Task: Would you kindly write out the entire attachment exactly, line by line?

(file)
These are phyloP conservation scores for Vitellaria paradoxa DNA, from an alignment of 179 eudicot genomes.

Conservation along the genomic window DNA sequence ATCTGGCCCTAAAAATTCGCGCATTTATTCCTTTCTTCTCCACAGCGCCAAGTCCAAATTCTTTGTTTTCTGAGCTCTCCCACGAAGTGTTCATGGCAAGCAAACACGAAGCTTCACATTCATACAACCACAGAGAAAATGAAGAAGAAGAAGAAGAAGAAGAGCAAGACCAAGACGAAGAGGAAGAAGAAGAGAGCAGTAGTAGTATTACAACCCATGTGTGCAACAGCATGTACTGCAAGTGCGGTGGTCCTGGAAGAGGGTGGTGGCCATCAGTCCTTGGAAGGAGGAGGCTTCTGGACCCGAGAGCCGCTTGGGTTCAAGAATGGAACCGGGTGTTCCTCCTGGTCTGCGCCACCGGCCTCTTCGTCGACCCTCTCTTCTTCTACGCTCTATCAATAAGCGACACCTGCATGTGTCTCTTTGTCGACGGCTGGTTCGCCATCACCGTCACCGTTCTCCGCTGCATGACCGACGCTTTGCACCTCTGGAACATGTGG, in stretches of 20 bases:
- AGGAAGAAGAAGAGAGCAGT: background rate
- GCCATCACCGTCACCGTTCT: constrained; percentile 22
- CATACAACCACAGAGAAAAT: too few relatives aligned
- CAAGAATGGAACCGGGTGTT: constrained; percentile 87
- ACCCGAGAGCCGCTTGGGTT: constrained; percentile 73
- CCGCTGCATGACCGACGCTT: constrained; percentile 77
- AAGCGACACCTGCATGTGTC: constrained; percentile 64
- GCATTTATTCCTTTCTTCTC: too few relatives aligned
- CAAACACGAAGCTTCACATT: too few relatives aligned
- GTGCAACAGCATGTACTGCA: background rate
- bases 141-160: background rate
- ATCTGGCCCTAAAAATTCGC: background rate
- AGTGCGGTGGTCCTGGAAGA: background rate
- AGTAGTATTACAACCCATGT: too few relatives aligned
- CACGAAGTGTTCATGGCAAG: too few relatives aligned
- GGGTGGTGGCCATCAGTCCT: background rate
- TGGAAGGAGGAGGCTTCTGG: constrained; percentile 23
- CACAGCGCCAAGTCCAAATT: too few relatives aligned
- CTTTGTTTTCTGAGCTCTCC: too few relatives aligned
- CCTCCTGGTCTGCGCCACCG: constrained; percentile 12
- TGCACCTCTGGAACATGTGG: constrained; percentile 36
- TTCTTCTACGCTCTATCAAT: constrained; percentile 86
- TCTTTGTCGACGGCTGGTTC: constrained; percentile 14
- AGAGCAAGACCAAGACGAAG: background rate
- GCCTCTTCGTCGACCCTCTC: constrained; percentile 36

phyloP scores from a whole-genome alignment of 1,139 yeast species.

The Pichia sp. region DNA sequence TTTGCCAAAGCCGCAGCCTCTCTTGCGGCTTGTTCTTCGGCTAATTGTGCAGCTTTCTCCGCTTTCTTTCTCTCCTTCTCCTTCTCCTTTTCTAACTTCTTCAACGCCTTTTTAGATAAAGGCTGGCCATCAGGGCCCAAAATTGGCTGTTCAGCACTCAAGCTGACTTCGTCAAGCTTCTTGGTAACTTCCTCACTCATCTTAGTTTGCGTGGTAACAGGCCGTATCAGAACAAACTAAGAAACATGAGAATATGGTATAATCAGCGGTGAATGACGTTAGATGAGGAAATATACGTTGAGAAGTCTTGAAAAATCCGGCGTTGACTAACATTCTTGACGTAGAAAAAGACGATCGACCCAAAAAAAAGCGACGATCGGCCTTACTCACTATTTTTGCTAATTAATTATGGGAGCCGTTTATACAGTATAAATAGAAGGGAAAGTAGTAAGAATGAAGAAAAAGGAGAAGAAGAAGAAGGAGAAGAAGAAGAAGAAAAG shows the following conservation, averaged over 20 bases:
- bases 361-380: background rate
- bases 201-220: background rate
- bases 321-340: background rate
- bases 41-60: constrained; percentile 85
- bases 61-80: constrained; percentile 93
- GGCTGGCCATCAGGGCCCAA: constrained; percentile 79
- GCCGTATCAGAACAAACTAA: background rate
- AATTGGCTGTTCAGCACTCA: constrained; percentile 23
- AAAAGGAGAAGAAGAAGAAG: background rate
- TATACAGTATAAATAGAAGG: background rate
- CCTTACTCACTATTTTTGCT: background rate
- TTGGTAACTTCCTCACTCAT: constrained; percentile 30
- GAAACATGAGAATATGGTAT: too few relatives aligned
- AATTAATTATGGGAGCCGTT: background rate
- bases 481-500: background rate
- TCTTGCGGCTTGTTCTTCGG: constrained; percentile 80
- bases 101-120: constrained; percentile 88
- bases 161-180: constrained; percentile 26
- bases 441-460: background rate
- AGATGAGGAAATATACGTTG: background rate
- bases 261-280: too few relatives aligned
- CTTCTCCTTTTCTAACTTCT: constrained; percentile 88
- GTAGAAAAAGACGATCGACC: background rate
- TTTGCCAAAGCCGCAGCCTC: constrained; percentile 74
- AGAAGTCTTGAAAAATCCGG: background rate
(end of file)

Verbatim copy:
These are phyloP conservation scores for Vitellaria paradoxa DNA, from an alignment of 179 eudicot genomes.

Conservation along the genomic window DNA sequence ATCTGGCCCTAAAAATTCGCGCATTTATTCCTTTCTTCTCCACAGCGCCAAGTCCAAATTCTTTGTTTTCTGAGCTCTCCCACGAAGTGTTCATGGCAAGCAAACACGAAGCTTCACATTCATACAACCACAGAGAAAATGAAGAAGAAGAAGAAGAAGAAGAGCAAGACCAAGACGAAGAGGAAGAAGAAGAGAGCAGTAGTAGTATTACAACCCATGTGTGCAACAGCATGTACTGCAAGTGCGGTGGTCCTGGAAGAGGGTGGTGGCCATCAGTCCTTGGAAGGAGGAGGCTTCTGGACCCGAGAGCCGCTTGGGTTCAAGAATGGAACCGGGTGTTCCTCCTGGTCTGCGCCACCGGCCTCTTCGTCGACCCTCTCTTCTTCTACGCTCTATCAATAAGCGACACCTGCATGTGTCTCTTTGTCGACGGCTGGTTCGCCATCACCGTCACCGTTCTCCGCTGCATGACCGACGCTTTGCACCTCTGGAACATGTGG, in stretches of 20 bases:
- AGGAAGAAGAAGAGAGCAGT: background rate
- GCCATCACCGTCACCGTTCT: constrained; percentile 22
- CATACAACCACAGAGAAAAT: too few relatives aligned
- CAAGAATGGAACCGGGTGTT: constrained; percentile 87
- ACCCGAGAGCCGCTTGGGTT: constrained; percentile 73
- CCGCTGCATGACCGACGCTT: constrained; percentile 77
- AAGCGACACCTGCATGTGTC: constrained; percentile 64
- GCATTTATTCCTTTCTTCTC: too few relatives aligned
- CAAACACGAAGCTTCACATT: too few relatives aligned
- GTGCAACAGCATGTACTGCA: background rate
- bases 141-160: background rate
- ATCTGGCCCTAAAAATTCGC: background rate
- AGTGCGGTGGTCCTGGAAGA: background rate
- AGTAGTATTACAACCCATGT: too few relatives aligned
- CACGAAGTGTTCATGGCAAG: too few relatives aligned
- GGGTGGTGGCCATCAGTCCT: background rate
- TGGAAGGAGGAGGCTTCTGG: constrained; percentile 23
- CACAGCGCCAAGTCCAAATT: too few relatives aligned
- CTTTGTTTTCTGAGCTCTCC: too few relatives aligned
- CCTCCTGGTCTGCGCCACCG: constrained; percentile 12
- TGCACCTCTGGAACATGTGG: constrained; percentile 36
- TTCTTCTACGCTCTATCAAT: constrained; percentile 86
- TCTTTGTCGACGGCTGGTTC: constrained; percentile 14
- AGAGCAAGACCAAGACGAAG: background rate
- GCCTCTTCGTCGACCCTCTC: constrained; percentile 36

phyloP scores from a whole-genome alignment of 1,139 yeast species.

The Pichia sp. region DNA sequence TTTGCCAAAGCCGCAGCCTCTCTTGCGGCTTGTTCTTCGGCTAATTGTGCAGCTTTCTCCGCTTTCTTTCTCTCCTTCTCCTTCTCCTTTTCTAACTTCTTCAACGCCTTTTTAGATAAAGGCTGGCCATCAGGGCCCAAAATTGGCTGTTCAGCACTCAAGCTGACTTCGTCAAGCTTCTTGGTAACTTCCTCACTCATCTTAGTTTGCGTGGTAACAGGCCGTATCAGAACAAACTAAGAAACATGAGAATATGGTATAATCAGCGGTGAATGACGTTAGATGAGGAAATATACGTTGAGAAGTCTTGAAAAATCCGGCGTTGACTAACATTCTTGACGTAGAAAAAGACGATCGACCCAAAAAAAAGCGACGATCGGCCTTACTCACTATTTTTGCTAATTAATTATGGGAGCCGTTTATACAGTATAAATAGAAGGGAAAGTAGTAAGAATGAAGAAAAAGGAGAAGAAGAAGAAGGAGAAGAAGAAGAAGAAAAG shows the following conservation, averaged over 20 bases:
- bases 361-380: background rate
- bases 201-220: background rate
- bases 321-340: background rate
- bases 41-60: constrained; percentile 85
- bases 61-80: constrained; percentile 93
- GGCTGGCCATCAGGGCCCAA: constrained; percentile 79
- GCCGTATCAGAACAAACTAA: background rate
- AATTGGCTGTTCAGCACTCA: constrained; percentile 23
- AAAAGGAGAAGAAGAAGAAG: background rate
- TATACAGTATAAATAGAAGG: background rate
- CCTTACTCACTATTTTTGCT: background rate
- TTGGTAACTTCCTCACTCAT: constrained; percentile 30
- GAAACATGAGAATATGGTAT: too few relatives aligned
- AATTAATTATGGGAGCCGTT: background rate
- bases 481-500: background rate
- TCTTGCGGCTTGTTCTTCGG: constrained; percentile 80
- bases 101-120: constrained; percentile 88
- bases 161-180: constrained; percentile 26
- bases 441-460: background rate
- AGATGAGGAAATATACGTTG: background rate
- bases 261-280: too few relatives aligned
- CTTCTCCTTTTCTAACTTCT: constrained; percentile 88
- GTAGAAAAAGACGATCGACC: background rate
- TTTGCCAAAGCCGCAGCCTC: constrained; percentile 74
- AGAAGTCTTGAAAAATCCGG: background rate